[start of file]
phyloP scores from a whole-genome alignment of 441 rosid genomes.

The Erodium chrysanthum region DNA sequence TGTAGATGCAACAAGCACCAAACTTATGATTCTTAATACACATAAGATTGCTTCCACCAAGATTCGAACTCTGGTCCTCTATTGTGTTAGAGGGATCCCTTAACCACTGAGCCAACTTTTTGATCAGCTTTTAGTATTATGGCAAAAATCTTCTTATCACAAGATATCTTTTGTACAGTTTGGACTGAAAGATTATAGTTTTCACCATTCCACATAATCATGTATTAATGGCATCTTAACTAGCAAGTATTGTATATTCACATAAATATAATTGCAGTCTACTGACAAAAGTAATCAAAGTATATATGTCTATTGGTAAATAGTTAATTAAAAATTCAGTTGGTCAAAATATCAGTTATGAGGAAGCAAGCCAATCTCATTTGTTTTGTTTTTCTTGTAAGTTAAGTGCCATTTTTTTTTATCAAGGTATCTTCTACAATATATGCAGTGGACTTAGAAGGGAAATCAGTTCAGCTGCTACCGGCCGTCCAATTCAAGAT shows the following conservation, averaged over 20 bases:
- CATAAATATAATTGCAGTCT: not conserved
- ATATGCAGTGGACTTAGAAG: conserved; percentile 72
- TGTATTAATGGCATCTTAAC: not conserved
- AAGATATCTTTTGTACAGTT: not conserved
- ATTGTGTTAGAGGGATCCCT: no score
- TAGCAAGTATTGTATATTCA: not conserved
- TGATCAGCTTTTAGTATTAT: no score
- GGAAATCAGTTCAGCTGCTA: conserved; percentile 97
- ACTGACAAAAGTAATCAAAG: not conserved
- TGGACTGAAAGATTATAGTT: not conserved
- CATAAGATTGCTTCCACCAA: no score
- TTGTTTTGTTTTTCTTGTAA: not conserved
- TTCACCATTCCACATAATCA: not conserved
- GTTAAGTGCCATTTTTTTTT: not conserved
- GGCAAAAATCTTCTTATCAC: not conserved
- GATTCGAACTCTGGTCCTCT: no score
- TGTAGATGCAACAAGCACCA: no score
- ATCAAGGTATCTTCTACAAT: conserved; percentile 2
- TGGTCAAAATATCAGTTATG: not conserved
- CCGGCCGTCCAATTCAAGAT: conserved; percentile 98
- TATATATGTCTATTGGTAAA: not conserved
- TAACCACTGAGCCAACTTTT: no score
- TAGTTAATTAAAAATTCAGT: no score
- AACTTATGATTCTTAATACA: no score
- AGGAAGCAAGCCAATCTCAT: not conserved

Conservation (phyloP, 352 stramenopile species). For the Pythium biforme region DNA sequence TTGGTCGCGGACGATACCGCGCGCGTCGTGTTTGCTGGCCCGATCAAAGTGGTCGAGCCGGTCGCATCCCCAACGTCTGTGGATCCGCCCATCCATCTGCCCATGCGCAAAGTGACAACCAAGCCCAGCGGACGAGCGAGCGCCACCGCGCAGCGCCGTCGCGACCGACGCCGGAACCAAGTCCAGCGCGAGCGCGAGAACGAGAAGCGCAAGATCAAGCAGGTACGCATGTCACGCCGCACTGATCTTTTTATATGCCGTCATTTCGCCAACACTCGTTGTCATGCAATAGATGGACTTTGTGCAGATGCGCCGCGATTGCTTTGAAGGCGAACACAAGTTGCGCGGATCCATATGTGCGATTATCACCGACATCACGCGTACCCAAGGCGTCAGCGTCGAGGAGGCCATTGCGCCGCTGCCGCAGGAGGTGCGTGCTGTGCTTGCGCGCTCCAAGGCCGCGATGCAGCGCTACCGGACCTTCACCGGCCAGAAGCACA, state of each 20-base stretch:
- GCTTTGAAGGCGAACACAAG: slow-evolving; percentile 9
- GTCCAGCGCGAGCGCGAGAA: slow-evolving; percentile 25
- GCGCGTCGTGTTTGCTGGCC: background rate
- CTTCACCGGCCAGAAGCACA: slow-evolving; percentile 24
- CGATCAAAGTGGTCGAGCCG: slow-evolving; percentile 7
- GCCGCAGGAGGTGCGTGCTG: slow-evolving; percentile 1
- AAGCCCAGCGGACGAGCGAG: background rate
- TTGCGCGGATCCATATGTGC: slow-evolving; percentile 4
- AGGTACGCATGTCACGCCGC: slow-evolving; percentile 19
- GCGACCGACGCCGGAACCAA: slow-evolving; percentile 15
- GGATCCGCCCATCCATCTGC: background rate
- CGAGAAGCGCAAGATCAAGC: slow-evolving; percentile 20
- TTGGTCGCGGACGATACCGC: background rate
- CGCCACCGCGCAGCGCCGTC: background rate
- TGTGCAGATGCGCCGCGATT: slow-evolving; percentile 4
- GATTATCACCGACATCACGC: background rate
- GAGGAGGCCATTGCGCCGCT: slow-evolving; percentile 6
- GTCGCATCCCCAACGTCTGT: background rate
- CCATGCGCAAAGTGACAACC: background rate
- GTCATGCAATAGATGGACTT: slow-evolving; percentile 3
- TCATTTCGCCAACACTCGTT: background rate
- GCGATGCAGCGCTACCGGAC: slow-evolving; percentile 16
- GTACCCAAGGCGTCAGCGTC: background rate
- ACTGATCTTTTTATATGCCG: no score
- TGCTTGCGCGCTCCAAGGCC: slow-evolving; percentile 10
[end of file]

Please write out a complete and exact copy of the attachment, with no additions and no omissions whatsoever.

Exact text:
phyloP scores from a whole-genome alignment of 441 rosid genomes.

The Erodium chrysanthum region DNA sequence TGTAGATGCAACAAGCACCAAACTTATGATTCTTAATACACATAAGATTGCTTCCACCAAGATTCGAACTCTGGTCCTCTATTGTGTTAGAGGGATCCCTTAACCACTGAGCCAACTTTTTGATCAGCTTTTAGTATTATGGCAAAAATCTTCTTATCACAAGATATCTTTTGTACAGTTTGGACTGAAAGATTATAGTTTTCACCATTCCACATAATCATGTATTAATGGCATCTTAACTAGCAAGTATTGTATATTCACATAAATATAATTGCAGTCTACTGACAAAAGTAATCAAAGTATATATGTCTATTGGTAAATAGTTAATTAAAAATTCAGTTGGTCAAAATATCAGTTATGAGGAAGCAAGCCAATCTCATTTGTTTTGTTTTTCTTGTAAGTTAAGTGCCATTTTTTTTTATCAAGGTATCTTCTACAATATATGCAGTGGACTTAGAAGGGAAATCAGTTCAGCTGCTACCGGCCGTCCAATTCAAGAT shows the following conservation, averaged over 20 bases:
- CATAAATATAATTGCAGTCT: not conserved
- ATATGCAGTGGACTTAGAAG: conserved; percentile 72
- TGTATTAATGGCATCTTAAC: not conserved
- AAGATATCTTTTGTACAGTT: not conserved
- ATTGTGTTAGAGGGATCCCT: no score
- TAGCAAGTATTGTATATTCA: not conserved
- TGATCAGCTTTTAGTATTAT: no score
- GGAAATCAGTTCAGCTGCTA: conserved; percentile 97
- ACTGACAAAAGTAATCAAAG: not conserved
- TGGACTGAAAGATTATAGTT: not conserved
- CATAAGATTGCTTCCACCAA: no score
- TTGTTTTGTTTTTCTTGTAA: not conserved
- TTCACCATTCCACATAATCA: not conserved
- GTTAAGTGCCATTTTTTTTT: not conserved
- GGCAAAAATCTTCTTATCAC: not conserved
- GATTCGAACTCTGGTCCTCT: no score
- TGTAGATGCAACAAGCACCA: no score
- ATCAAGGTATCTTCTACAAT: conserved; percentile 2
- TGGTCAAAATATCAGTTATG: not conserved
- CCGGCCGTCCAATTCAAGAT: conserved; percentile 98
- TATATATGTCTATTGGTAAA: not conserved
- TAACCACTGAGCCAACTTTT: no score
- TAGTTAATTAAAAATTCAGT: no score
- AACTTATGATTCTTAATACA: no score
- AGGAAGCAAGCCAATCTCAT: not conserved

Conservation (phyloP, 352 stramenopile species). For the Pythium biforme region DNA sequence TTGGTCGCGGACGATACCGCGCGCGTCGTGTTTGCTGGCCCGATCAAAGTGGTCGAGCCGGTCGCATCCCCAACGTCTGTGGATCCGCCCATCCATCTGCCCATGCGCAAAGTGACAACCAAGCCCAGCGGACGAGCGAGCGCCACCGCGCAGCGCCGTCGCGACCGACGCCGGAACCAAGTCCAGCGCGAGCGCGAGAACGAGAAGCGCAAGATCAAGCAGGTACGCATGTCACGCCGCACTGATCTTTTTATATGCCGTCATTTCGCCAACACTCGTTGTCATGCAATAGATGGACTTTGTGCAGATGCGCCGCGATTGCTTTGAAGGCGAACACAAGTTGCGCGGATCCATATGTGCGATTATCACCGACATCACGCGTACCCAAGGCGTCAGCGTCGAGGAGGCCATTGCGCCGCTGCCGCAGGAGGTGCGTGCTGTGCTTGCGCGCTCCAAGGCCGCGATGCAGCGCTACCGGACCTTCACCGGCCAGAAGCACA, state of each 20-base stretch:
- GCTTTGAAGGCGAACACAAG: slow-evolving; percentile 9
- GTCCAGCGCGAGCGCGAGAA: slow-evolving; percentile 25
- GCGCGTCGTGTTTGCTGGCC: background rate
- CTTCACCGGCCAGAAGCACA: slow-evolving; percentile 24
- CGATCAAAGTGGTCGAGCCG: slow-evolving; percentile 7
- GCCGCAGGAGGTGCGTGCTG: slow-evolving; percentile 1
- AAGCCCAGCGGACGAGCGAG: background rate
- TTGCGCGGATCCATATGTGC: slow-evolving; percentile 4
- AGGTACGCATGTCACGCCGC: slow-evolving; percentile 19
- GCGACCGACGCCGGAACCAA: slow-evolving; percentile 15
- GGATCCGCCCATCCATCTGC: background rate
- CGAGAAGCGCAAGATCAAGC: slow-evolving; percentile 20
- TTGGTCGCGGACGATACCGC: background rate
- CGCCACCGCGCAGCGCCGTC: background rate
- TGTGCAGATGCGCCGCGATT: slow-evolving; percentile 4
- GATTATCACCGACATCACGC: background rate
- GAGGAGGCCATTGCGCCGCT: slow-evolving; percentile 6
- GTCGCATCCCCAACGTCTGT: background rate
- CCATGCGCAAAGTGACAACC: background rate
- GTCATGCAATAGATGGACTT: slow-evolving; percentile 3
- TCATTTCGCCAACACTCGTT: background rate
- GCGATGCAGCGCTACCGGAC: slow-evolving; percentile 16
- GTACCCAAGGCGTCAGCGTC: background rate
- ACTGATCTTTTTATATGCCG: no score
- TGCTTGCGCGCTCCAAGGCC: slow-evolving; percentile 10